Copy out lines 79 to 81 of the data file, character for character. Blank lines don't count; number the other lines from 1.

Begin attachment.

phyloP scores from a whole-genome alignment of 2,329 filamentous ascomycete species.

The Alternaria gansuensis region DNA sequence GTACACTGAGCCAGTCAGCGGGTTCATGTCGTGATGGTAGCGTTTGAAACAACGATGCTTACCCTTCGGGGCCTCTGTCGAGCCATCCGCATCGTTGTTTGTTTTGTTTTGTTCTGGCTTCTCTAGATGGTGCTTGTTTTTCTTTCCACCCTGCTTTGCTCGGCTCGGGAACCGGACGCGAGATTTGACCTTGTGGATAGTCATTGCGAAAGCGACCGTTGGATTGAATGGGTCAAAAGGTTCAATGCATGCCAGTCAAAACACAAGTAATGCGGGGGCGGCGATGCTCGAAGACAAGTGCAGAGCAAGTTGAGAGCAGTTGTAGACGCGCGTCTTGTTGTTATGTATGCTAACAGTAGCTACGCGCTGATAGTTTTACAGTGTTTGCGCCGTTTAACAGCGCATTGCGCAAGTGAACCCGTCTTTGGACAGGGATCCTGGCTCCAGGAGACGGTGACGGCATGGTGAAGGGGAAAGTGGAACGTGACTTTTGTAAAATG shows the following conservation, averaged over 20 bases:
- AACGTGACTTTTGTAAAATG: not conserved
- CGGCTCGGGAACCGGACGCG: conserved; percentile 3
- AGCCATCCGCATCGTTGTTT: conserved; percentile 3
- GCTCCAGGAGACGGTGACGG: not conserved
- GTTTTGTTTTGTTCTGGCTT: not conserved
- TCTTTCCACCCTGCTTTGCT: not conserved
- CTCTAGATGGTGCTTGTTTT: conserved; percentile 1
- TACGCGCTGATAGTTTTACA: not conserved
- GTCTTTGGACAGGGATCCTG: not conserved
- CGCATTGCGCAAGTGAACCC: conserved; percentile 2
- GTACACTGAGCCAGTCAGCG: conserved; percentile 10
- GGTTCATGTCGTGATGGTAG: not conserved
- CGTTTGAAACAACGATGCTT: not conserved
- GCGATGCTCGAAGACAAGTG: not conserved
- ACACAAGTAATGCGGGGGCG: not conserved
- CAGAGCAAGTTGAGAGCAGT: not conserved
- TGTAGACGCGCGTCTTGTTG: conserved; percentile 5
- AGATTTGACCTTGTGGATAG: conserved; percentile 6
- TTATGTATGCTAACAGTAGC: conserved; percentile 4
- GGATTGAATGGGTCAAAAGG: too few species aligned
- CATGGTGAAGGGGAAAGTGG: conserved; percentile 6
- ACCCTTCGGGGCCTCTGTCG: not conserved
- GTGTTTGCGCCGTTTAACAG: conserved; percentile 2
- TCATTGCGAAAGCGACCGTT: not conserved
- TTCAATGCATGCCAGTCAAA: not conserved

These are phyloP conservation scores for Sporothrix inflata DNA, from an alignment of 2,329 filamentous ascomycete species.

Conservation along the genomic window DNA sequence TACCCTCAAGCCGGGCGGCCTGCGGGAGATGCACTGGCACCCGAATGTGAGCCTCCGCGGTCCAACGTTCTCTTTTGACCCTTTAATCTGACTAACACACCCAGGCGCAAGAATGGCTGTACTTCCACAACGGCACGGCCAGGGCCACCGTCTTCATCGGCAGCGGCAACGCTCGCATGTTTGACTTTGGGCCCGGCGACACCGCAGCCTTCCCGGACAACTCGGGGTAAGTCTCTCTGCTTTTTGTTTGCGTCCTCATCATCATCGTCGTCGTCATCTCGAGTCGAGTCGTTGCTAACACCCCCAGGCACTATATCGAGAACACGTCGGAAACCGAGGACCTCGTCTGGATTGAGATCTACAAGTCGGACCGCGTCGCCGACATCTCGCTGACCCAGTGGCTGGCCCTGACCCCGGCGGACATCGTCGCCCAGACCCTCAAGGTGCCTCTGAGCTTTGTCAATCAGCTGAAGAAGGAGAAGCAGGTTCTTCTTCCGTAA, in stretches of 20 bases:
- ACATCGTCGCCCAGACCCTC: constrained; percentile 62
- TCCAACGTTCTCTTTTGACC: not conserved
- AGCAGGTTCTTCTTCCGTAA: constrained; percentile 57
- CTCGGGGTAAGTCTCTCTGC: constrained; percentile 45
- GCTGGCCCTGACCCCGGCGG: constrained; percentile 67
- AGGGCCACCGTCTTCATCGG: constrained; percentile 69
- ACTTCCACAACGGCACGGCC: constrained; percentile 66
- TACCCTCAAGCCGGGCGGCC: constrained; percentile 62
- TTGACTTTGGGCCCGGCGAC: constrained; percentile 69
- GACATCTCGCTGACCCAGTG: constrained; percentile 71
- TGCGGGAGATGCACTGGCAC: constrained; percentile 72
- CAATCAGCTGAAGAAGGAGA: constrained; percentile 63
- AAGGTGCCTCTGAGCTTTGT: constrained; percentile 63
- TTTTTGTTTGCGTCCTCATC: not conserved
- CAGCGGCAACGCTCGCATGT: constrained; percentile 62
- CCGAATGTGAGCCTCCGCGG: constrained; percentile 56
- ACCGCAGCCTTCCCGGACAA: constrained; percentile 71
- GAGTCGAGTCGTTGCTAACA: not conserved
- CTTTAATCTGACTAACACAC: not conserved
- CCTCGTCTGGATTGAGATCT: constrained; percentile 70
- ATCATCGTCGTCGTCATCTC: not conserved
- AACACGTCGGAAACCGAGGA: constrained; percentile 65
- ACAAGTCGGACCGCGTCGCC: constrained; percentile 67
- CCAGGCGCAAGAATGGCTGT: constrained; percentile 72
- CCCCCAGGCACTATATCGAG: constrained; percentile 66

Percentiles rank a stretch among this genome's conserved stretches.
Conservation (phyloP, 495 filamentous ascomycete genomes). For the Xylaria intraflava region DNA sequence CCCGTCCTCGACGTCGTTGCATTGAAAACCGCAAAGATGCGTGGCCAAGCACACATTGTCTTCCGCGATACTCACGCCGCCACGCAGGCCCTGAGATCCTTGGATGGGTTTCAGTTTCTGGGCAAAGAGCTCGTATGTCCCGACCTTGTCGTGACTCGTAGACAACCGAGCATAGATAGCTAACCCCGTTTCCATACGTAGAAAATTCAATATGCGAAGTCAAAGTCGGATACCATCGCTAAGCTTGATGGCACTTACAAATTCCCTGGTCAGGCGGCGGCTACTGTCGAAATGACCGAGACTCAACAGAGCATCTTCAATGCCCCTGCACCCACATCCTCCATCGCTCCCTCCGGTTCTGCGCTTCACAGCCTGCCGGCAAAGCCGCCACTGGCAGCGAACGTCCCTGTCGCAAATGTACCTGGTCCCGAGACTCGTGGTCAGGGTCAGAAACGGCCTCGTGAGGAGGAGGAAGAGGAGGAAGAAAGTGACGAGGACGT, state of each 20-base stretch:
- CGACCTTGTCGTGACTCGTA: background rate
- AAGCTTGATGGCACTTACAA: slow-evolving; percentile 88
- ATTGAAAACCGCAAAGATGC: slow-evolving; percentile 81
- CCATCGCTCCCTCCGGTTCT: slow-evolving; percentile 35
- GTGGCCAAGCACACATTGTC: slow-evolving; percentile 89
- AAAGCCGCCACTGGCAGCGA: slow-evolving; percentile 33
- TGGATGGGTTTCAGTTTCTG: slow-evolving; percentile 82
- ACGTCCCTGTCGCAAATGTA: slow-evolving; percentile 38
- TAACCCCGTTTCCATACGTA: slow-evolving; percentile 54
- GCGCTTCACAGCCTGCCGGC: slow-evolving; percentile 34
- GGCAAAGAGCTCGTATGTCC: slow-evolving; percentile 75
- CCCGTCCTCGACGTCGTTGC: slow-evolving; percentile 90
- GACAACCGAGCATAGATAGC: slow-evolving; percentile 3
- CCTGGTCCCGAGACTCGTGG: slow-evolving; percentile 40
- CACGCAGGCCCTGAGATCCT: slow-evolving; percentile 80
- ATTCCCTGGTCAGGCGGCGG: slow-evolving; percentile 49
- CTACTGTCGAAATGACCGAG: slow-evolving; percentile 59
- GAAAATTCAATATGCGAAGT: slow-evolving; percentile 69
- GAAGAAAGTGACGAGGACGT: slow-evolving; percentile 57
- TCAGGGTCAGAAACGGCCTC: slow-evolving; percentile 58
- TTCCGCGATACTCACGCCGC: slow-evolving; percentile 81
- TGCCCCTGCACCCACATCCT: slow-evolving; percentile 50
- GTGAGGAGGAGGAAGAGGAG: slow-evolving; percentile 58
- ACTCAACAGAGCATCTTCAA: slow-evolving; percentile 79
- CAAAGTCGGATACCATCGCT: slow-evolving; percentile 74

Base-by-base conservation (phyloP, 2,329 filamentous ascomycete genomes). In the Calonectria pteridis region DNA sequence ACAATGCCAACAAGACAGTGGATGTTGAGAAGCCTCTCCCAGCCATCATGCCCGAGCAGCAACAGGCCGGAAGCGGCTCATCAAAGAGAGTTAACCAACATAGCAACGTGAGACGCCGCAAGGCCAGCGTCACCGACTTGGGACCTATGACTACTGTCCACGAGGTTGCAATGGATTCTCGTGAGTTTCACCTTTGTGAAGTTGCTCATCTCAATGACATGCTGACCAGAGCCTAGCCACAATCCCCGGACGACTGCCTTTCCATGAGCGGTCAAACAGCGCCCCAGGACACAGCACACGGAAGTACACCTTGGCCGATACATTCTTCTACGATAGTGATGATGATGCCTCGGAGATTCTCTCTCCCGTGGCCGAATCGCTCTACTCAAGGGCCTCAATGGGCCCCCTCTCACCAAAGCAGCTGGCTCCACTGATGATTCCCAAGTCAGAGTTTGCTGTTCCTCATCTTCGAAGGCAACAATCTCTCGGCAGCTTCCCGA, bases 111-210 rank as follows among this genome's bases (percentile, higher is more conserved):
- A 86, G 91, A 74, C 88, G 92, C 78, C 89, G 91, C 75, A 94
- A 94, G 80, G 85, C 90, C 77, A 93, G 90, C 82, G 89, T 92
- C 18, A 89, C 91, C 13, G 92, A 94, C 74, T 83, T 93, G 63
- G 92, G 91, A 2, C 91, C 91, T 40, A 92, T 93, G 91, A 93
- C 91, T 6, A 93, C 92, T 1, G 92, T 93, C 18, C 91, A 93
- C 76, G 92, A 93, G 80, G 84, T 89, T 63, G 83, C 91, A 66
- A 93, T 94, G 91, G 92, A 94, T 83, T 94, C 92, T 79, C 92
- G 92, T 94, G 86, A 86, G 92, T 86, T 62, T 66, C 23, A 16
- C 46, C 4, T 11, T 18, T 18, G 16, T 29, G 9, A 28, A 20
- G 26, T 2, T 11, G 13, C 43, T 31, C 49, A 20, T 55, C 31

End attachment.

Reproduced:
- GTGAGGAGGAGGAAGAGGAG: slow-evolving; percentile 58
- ACTCAACAGAGCATCTTCAA: slow-evolving; percentile 79
- CAAAGTCGGATACCATCGCT: slow-evolving; percentile 74